Once the DH begins in November there will be places further down river to wade for trout such as White Water Creek, Cochran Shoals, and Paces Mill.
        If you have difficulty understanding the post above, read it out loud and it should make sense. This NGTO member is known for his poor hill-billy upbringing and his affinity for all things from Louisiana (particularly if it relates to LSU). It makes for a poor mix of accents and much difficulty in translation. He was doing well for so long, but now seems to have regressed.

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        • #5
          Originally posted by Swamp Angel View Post
          JB will improve once cooler weather settles in and the huge groups of folks wading into the water to cool off disperse. Island Ford near Roswell offers good wading opportunities but can also get a wee bit crowded on weekends. Up river closer to the dam are Bowman's Island and the lower pool just below Buford Dam.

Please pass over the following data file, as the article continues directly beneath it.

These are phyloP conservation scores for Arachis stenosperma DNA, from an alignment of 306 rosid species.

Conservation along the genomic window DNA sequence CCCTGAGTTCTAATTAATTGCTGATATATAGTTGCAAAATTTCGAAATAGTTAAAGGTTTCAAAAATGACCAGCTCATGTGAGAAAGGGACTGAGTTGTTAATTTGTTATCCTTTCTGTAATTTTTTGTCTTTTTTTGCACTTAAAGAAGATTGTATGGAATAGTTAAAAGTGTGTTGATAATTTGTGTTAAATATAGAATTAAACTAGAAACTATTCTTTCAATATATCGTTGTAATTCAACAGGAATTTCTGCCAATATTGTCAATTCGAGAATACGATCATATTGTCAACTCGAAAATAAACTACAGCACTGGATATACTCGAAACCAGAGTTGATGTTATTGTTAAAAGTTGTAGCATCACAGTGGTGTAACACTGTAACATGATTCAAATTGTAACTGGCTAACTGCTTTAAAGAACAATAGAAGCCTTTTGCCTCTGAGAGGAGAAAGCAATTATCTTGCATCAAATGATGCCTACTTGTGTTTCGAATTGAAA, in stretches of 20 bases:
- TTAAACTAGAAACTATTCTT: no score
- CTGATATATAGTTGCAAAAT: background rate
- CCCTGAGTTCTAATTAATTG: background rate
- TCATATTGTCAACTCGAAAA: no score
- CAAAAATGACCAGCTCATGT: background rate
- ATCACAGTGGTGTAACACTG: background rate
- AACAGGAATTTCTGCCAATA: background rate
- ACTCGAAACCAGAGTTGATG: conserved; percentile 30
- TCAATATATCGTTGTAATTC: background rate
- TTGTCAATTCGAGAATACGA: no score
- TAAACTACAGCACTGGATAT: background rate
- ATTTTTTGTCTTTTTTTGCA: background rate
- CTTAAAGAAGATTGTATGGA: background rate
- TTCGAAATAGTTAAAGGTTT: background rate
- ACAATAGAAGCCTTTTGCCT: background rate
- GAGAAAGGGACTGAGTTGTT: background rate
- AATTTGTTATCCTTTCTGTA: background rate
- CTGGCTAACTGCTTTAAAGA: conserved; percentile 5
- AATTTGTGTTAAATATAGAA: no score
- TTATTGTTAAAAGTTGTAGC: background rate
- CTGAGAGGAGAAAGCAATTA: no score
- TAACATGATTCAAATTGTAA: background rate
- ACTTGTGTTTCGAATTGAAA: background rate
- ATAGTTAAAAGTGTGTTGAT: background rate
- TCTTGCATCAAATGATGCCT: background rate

Once the DH begins in November there will be places further down river to wade for trout such as White Water Creek, Cochran Shoals, and Paces Mill.
          Cool thanks! I'm gonna try around the dam next go round I think. I'll be the guy in the 80's era canary yellow pfd. What's the actual wearing requirements? does strapped to my backpack or around the waist count? Prob should invest in a more modern design...

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          • #6
            Above HWY 20, definitely wear that PFD properly. It may seem to be a pain in the patoot but wearing it is preferable to getting a hefty citation - or trying to keep your head above really cold water should you get caught in an unannounced release!